Those who know Buffalo say the city is getting its mojo back, but still needs a lot of work
A writer, a professor, and a developer walk into a bar. There’s no punch line to follow because that’s actually what happened during a panel discussion on Tuesday night at Allentown Hardware. The main question – is Buffalo getting its mojo back?
Investigative Post editor Jim Heaney moderated the conversation between Buffalo Rising Editor Newell Nussbaumer, University at Buffalo Urban Studies Professor Henry Taylor, and developer Rocco Termini.
Nussbaumer said the city has come a long way from where it was, but hasn’t made a full rebound yet. He said he often gauges how Buffalo is doing on how well he can keep up with what’s going on in town.
“For the first time ever I have a really hard time keeping up with what’s going on,” said Nussbaumer.
Nussbaumer fields constant emails and conversations with people moving back to Buffalo and engaging in new activity.
Termini said the city is in its mojo infancy. He pointed out that every project in Buffalo has a subsidy associated with it, from tax credits for historic properties and brownfields to cash injections from state or local government.
“I think you get your mojo when you don’t need any of those subsidies,” Termini said.
Termini said the real problem is that residents can’t afford to pay market-rate rent with Buffalo’s low median income.
As for Taylor, he took issue with the concept of getting mojo back. He said the mojo of the past should not be a present concern. Instead, Taylor believes residents should focus on the task of creating a new mojo.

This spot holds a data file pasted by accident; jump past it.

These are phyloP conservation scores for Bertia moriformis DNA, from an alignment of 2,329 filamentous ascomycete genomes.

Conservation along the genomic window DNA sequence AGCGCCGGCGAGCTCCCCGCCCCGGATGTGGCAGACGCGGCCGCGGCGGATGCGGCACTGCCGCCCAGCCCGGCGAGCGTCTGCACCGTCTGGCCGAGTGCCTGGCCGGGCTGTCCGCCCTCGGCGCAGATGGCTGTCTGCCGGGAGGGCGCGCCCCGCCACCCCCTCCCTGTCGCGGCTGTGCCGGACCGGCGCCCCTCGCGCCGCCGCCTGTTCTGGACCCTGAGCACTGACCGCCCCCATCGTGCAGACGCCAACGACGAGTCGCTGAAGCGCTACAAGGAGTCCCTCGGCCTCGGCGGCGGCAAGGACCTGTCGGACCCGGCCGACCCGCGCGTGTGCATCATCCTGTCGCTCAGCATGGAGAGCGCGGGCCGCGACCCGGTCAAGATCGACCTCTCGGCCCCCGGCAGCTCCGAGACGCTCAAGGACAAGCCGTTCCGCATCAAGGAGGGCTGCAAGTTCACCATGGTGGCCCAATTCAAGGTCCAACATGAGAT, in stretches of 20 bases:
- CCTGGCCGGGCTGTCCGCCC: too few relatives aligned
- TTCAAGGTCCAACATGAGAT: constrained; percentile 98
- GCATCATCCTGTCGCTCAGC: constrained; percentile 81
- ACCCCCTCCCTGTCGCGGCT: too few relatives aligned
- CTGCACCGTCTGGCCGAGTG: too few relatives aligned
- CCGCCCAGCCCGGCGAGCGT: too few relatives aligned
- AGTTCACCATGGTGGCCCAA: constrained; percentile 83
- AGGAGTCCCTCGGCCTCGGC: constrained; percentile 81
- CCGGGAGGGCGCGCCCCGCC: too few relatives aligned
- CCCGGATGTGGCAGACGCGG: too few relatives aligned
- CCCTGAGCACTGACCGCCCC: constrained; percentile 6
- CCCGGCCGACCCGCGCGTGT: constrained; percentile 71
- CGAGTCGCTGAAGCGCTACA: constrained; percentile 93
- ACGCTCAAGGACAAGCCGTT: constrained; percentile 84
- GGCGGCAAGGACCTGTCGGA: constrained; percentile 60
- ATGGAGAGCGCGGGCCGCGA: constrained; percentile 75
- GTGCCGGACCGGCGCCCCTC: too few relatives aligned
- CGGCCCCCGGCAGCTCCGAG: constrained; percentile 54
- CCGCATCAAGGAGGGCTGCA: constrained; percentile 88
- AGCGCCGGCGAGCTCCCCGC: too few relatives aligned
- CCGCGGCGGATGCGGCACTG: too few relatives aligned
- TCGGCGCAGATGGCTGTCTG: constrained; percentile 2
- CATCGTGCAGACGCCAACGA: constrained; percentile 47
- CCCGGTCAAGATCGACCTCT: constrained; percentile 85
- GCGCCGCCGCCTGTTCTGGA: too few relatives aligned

“A part of that task is to identify the kind of city that we want to build,” said Taylor. “We don’t know what kind of city we want to build.”
Taylor said the city template should be anchored around social, racial and economic justice. He said prosperity and growth should be looked at as a means of creating a new way of life.
In regards to the best thing Buffalo has going for its resurgence and areas in which it can stand for improvement, all three agreed that the most positive asset is a new wealth of young residents.
“Young people are reenergizing this city,” explained Termini. “They’re coming back. They’re not leaving. And they’re not leaving because they see the possibility of opportunities here, which five years ago, people didn’t see those opportunities.”
Among the items thought to be negative were an underperforming education system, failure to develop the city’s east side, and a lack of vision for accommodating minority and low income residents.
The conversation quickly turned to the question of how to revive Buffalo’s East Side neighborhoods and a key issue.
“Who on the East Side will be the catalyst?” asked Nussbaumer. “Will it be the reverends? Will it be the community? Will it be the block clubs? Will it be the commercial businesses that are over there? Who is going to lead that conversation?”
All three panelists generally agreed that the conversation needs to come from within the east side community, but debated over whether outside help would be appropriate. Taylor said the person or entity hasn’t yet emerged who can take charge of the issue.